Variable annuities offer tax-deferred retirement savings over an extended period. You fund your account by making one or more deposits. Unlike a fixed annuity, a variable annuity may purchase stocks and mutual funds with your deposits. This increases the possible yield for the annuity, but it also increases your risk. There can be disadvantages to using a variable annuity to save for your retirement, just as there are potential disadvantages to any investment vehicle. So consider your options carefully before opening an account.
Variable annuities charge several types of fees, which reduces your overall yield. Make sure to include these fees when comparing annuities with other investment options. If you withdraw money before the end of your annuity's waiting period, you pay a surrender charge. You also pay an annual administration fee, plus any investment fees charged by the mutual funds in your account. Mortality and expense fees will apply if your policy provides a death benefit.
Taxes and Penalties
Your money will be taxed as ordinary income, not as capital gains, when you withdraw it. There might be a significant increase in taxes due if you start taking withdrawals before your income drops in retirement. If there is a big enough difference between your ordinary income tax rate and the capital gains tax rate, you could lose all of the benefits of using a tax-deferred annuity to save for retirement. If you are not at least 59 1/2 when you begin taking money out of the annuity, you will be charged a 10 percent early-withdrawal penalty on any gains on your investments.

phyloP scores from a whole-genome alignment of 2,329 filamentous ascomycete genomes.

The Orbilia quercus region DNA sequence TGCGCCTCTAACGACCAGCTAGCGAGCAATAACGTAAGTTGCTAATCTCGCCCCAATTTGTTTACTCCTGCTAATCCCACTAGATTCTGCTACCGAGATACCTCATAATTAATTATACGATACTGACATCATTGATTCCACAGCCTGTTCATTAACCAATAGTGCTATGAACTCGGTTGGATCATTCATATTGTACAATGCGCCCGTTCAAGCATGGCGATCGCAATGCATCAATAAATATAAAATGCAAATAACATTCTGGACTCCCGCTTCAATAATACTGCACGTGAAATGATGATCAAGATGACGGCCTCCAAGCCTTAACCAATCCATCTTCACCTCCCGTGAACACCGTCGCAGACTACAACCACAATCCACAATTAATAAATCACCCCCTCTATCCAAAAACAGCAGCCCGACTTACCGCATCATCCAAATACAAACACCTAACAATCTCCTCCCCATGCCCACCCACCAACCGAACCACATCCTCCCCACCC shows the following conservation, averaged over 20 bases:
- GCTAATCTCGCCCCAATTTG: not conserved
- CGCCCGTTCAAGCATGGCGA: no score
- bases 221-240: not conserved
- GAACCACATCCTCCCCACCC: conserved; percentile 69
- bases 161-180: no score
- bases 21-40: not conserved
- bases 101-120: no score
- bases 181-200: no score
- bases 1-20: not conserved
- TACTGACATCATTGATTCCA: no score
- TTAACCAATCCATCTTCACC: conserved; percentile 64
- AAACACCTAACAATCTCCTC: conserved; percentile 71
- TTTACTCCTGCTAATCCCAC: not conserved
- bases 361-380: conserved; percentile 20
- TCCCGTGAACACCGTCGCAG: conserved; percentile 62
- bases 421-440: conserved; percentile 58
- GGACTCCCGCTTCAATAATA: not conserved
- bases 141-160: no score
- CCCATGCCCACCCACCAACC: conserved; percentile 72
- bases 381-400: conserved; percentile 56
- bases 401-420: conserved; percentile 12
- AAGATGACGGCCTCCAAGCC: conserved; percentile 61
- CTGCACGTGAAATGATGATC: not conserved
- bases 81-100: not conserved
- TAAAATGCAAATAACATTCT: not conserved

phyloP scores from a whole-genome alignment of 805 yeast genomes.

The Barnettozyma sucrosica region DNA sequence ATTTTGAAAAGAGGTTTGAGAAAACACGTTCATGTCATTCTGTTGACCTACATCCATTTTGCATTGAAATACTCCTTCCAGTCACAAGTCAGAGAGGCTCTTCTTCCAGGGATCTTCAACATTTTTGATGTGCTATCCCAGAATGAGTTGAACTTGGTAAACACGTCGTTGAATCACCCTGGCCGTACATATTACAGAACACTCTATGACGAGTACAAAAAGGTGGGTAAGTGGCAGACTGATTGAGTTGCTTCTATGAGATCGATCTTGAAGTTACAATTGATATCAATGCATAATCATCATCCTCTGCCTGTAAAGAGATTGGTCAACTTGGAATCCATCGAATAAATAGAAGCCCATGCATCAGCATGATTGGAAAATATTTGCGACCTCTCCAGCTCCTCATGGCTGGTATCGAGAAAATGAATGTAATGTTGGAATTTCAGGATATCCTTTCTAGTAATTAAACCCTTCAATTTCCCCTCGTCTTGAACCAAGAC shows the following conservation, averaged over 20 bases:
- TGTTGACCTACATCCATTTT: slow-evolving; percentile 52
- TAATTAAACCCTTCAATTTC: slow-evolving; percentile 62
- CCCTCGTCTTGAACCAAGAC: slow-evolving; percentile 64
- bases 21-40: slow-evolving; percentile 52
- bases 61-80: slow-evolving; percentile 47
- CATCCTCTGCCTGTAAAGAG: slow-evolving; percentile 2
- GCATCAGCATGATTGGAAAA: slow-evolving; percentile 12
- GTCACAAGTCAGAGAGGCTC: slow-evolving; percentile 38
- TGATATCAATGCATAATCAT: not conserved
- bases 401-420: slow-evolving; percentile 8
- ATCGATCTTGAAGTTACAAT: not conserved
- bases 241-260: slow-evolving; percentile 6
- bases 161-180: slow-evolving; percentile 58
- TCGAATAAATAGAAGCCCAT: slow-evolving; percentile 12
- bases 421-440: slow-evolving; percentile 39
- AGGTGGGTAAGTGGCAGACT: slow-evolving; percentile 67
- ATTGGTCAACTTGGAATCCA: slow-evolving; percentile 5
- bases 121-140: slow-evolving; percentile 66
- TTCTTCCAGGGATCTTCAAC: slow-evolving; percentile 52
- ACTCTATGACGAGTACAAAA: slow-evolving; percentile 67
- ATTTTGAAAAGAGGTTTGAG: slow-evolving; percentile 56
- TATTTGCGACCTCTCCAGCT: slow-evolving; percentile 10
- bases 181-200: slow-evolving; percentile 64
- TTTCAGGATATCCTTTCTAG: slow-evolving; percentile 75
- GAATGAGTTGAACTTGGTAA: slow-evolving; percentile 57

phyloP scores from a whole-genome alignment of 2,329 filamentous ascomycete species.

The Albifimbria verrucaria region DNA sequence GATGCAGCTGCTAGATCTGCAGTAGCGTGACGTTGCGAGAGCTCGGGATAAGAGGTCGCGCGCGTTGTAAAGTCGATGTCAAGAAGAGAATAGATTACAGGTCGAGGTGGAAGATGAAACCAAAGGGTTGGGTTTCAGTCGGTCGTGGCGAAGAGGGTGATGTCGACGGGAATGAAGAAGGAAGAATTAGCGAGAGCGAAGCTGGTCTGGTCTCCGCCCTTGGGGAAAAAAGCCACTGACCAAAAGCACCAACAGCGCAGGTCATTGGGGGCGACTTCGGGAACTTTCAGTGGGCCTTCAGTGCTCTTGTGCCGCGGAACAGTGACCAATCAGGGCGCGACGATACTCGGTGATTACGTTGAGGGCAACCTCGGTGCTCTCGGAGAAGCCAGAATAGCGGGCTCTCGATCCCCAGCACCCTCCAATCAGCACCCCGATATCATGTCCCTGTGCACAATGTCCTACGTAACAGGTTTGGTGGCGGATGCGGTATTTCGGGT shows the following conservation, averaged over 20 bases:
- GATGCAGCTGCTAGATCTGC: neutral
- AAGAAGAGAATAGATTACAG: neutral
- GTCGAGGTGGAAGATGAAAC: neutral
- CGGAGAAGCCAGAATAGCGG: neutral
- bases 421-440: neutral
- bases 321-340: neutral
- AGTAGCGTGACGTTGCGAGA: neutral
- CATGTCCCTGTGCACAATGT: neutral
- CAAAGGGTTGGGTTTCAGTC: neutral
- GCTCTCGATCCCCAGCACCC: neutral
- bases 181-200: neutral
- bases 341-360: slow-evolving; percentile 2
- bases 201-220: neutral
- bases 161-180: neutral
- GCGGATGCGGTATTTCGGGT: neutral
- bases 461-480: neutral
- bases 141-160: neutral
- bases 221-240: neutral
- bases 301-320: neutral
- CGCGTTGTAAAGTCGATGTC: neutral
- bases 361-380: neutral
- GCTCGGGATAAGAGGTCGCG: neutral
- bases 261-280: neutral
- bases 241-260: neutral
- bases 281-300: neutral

Risk of Loss
Your investments could fluctuate in value, leaving you with less money than you put into the annuity. You might be able to mitigate these losses by purchasing a rider for your policy. Some annuity companies offer riders that lock in your gains after a certain date, or that guarantee minimum payments regardless of your portfolio's performance. These riders typically incur a fee to compensate the annuity company for its additional risk.
If you annuitize your account -- that is, request regular payments from it, based on your life expectancy -- and die before you receive all of your deposited funds, you could forfeit the account balance to the annuity company. You might be able to add death benefits to your policy so that any investment balance would be transferred to your heirs. But, after you have annuitized, this typically is limited to the amount of your deposits and does not include any interest or any increases in investment value. Some plans allow a designated beneficiary to continue receiving your periodic annuity payments throughout their lifetime -- a benefit that will add to your costs. You also might have the option of withdrawing your initial deposit when you reach retirement age, rather than annuitizing it, to reduce the risk that you will lose money when you die.
Denise Sullivan has been writing professionally for more than five years after a long career in business. She has been published on Yahoo! Voices and other publications. Her areas of expertise are business, law, gaming, home renovations, gardening, sports and exercise.